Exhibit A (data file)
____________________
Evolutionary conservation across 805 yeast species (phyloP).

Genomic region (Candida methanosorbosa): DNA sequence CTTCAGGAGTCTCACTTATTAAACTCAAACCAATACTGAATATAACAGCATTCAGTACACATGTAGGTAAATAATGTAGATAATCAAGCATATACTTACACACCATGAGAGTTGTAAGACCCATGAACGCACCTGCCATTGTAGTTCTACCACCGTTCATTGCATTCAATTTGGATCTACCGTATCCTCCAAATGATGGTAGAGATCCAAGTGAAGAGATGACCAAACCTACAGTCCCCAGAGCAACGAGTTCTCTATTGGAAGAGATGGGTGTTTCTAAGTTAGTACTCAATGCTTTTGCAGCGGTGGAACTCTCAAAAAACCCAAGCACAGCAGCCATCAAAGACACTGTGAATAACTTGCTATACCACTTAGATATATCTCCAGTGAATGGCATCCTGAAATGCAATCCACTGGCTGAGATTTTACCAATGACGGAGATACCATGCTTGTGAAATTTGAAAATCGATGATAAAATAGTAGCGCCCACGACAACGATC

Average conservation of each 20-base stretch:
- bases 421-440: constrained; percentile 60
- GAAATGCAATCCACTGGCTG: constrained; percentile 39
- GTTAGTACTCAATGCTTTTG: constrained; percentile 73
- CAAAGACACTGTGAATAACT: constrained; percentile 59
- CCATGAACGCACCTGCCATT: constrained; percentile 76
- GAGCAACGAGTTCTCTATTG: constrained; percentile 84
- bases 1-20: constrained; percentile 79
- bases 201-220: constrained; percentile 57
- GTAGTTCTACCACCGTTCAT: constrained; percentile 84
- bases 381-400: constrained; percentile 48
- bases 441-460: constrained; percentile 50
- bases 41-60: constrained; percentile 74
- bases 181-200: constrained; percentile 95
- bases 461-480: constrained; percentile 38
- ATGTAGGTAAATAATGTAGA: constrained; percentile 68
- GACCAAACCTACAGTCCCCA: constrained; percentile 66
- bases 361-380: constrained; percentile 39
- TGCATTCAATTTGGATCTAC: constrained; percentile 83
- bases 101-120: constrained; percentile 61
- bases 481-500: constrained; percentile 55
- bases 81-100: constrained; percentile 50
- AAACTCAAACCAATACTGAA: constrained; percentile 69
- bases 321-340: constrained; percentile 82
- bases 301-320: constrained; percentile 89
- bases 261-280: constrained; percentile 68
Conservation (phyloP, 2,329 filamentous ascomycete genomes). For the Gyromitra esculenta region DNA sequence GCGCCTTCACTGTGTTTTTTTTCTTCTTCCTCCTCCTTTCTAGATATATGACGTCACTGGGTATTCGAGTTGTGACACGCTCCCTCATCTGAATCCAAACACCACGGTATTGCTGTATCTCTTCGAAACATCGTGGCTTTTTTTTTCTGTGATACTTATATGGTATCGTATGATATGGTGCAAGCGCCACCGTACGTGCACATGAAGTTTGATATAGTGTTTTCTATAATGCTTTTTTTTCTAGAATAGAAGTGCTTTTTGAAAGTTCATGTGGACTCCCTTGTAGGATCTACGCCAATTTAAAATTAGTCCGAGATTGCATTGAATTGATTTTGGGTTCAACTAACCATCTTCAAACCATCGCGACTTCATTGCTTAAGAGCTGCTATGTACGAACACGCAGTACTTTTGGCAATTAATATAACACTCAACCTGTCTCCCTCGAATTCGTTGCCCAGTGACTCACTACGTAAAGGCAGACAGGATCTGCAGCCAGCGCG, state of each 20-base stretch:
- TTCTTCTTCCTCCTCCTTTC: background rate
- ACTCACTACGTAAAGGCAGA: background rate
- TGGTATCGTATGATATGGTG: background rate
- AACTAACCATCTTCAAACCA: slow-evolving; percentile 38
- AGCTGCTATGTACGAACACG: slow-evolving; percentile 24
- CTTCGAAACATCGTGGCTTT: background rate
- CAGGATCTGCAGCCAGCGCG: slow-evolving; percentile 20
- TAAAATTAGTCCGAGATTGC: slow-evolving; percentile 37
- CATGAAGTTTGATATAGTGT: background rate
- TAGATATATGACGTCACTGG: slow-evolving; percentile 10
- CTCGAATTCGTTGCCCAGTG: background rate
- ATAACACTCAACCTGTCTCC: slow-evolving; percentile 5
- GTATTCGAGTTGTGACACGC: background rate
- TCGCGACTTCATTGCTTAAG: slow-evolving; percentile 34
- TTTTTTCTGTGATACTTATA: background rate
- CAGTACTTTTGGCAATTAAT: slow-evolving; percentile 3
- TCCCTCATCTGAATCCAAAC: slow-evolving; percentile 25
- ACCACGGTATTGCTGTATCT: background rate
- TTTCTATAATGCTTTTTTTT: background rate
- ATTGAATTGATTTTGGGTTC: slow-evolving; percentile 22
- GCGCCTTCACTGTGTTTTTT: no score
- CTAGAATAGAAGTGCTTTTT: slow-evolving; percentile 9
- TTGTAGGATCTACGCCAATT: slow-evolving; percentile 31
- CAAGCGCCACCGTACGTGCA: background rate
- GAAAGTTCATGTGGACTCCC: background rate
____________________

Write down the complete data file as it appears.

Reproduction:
Evolutionary conservation across 805 yeast species (phyloP).

Genomic region (Candida methanosorbosa): DNA sequence CTTCAGGAGTCTCACTTATTAAACTCAAACCAATACTGAATATAACAGCATTCAGTACACATGTAGGTAAATAATGTAGATAATCAAGCATATACTTACACACCATGAGAGTTGTAAGACCCATGAACGCACCTGCCATTGTAGTTCTACCACCGTTCATTGCATTCAATTTGGATCTACCGTATCCTCCAAATGATGGTAGAGATCCAAGTGAAGAGATGACCAAACCTACAGTCCCCAGAGCAACGAGTTCTCTATTGGAAGAGATGGGTGTTTCTAAGTTAGTACTCAATGCTTTTGCAGCGGTGGAACTCTCAAAAAACCCAAGCACAGCAGCCATCAAAGACACTGTGAATAACTTGCTATACCACTTAGATATATCTCCAGTGAATGGCATCCTGAAATGCAATCCACTGGCTGAGATTTTACCAATGACGGAGATACCATGCTTGTGAAATTTGAAAATCGATGATAAAATAGTAGCGCCCACGACAACGATC

Average conservation of each 20-base stretch:
- bases 421-440: constrained; percentile 60
- GAAATGCAATCCACTGGCTG: constrained; percentile 39
- GTTAGTACTCAATGCTTTTG: constrained; percentile 73
- CAAAGACACTGTGAATAACT: constrained; percentile 59
- CCATGAACGCACCTGCCATT: constrained; percentile 76
- GAGCAACGAGTTCTCTATTG: constrained; percentile 84
- bases 1-20: constrained; percentile 79
- bases 201-220: constrained; percentile 57
- GTAGTTCTACCACCGTTCAT: constrained; percentile 84
- bases 381-400: constrained; percentile 48
- bases 441-460: constrained; percentile 50
- bases 41-60: constrained; percentile 74
- bases 181-200: constrained; percentile 95
- bases 461-480: constrained; percentile 38
- ATGTAGGTAAATAATGTAGA: constrained; percentile 68
- GACCAAACCTACAGTCCCCA: constrained; percentile 66
- bases 361-380: constrained; percentile 39
- TGCATTCAATTTGGATCTAC: constrained; percentile 83
- bases 101-120: constrained; percentile 61
- bases 481-500: constrained; percentile 55
- bases 81-100: constrained; percentile 50
- AAACTCAAACCAATACTGAA: constrained; percentile 69
- bases 321-340: constrained; percentile 82
- bases 301-320: constrained; percentile 89
- bases 261-280: constrained; percentile 68
Conservation (phyloP, 2,329 filamentous ascomycete genomes). For the Gyromitra esculenta region DNA sequence GCGCCTTCACTGTGTTTTTTTTCTTCTTCCTCCTCCTTTCTAGATATATGACGTCACTGGGTATTCGAGTTGTGACACGCTCCCTCATCTGAATCCAAACACCACGGTATTGCTGTATCTCTTCGAAACATCGTGGCTTTTTTTTTCTGTGATACTTATATGGTATCGTATGATATGGTGCAAGCGCCACCGTACGTGCACATGAAGTTTGATATAGTGTTTTCTATAATGCTTTTTTTTCTAGAATAGAAGTGCTTTTTGAAAGTTCATGTGGACTCCCTTGTAGGATCTACGCCAATTTAAAATTAGTCCGAGATTGCATTGAATTGATTTTGGGTTCAACTAACCATCTTCAAACCATCGCGACTTCATTGCTTAAGAGCTGCTATGTACGAACACGCAGTACTTTTGGCAATTAATATAACACTCAACCTGTCTCCCTCGAATTCGTTGCCCAGTGACTCACTACGTAAAGGCAGACAGGATCTGCAGCCAGCGCG, state of each 20-base stretch:
- TTCTTCTTCCTCCTCCTTTC: background rate
- ACTCACTACGTAAAGGCAGA: background rate
- TGGTATCGTATGATATGGTG: background rate
- AACTAACCATCTTCAAACCA: slow-evolving; percentile 38
- AGCTGCTATGTACGAACACG: slow-evolving; percentile 24
- CTTCGAAACATCGTGGCTTT: background rate
- CAGGATCTGCAGCCAGCGCG: slow-evolving; percentile 20
- TAAAATTAGTCCGAGATTGC: slow-evolving; percentile 37
- CATGAAGTTTGATATAGTGT: background rate
- TAGATATATGACGTCACTGG: slow-evolving; percentile 10
- CTCGAATTCGTTGCCCAGTG: background rate
- ATAACACTCAACCTGTCTCC: slow-evolving; percentile 5
- GTATTCGAGTTGTGACACGC: background rate
- TCGCGACTTCATTGCTTAAG: slow-evolving; percentile 34
- TTTTTTCTGTGATACTTATA: background rate
- CAGTACTTTTGGCAATTAAT: slow-evolving; percentile 3
- TCCCTCATCTGAATCCAAAC: slow-evolving; percentile 25
- ACCACGGTATTGCTGTATCT: background rate
- TTTCTATAATGCTTTTTTTT: background rate
- ATTGAATTGATTTTGGGTTC: slow-evolving; percentile 22
- GCGCCTTCACTGTGTTTTTT: no score
- CTAGAATAGAAGTGCTTTTT: slow-evolving; percentile 9
- TTGTAGGATCTACGCCAATT: slow-evolving; percentile 31
- CAAGCGCCACCGTACGTGCA: background rate
- GAAAGTTCATGTGGACTCCC: background rate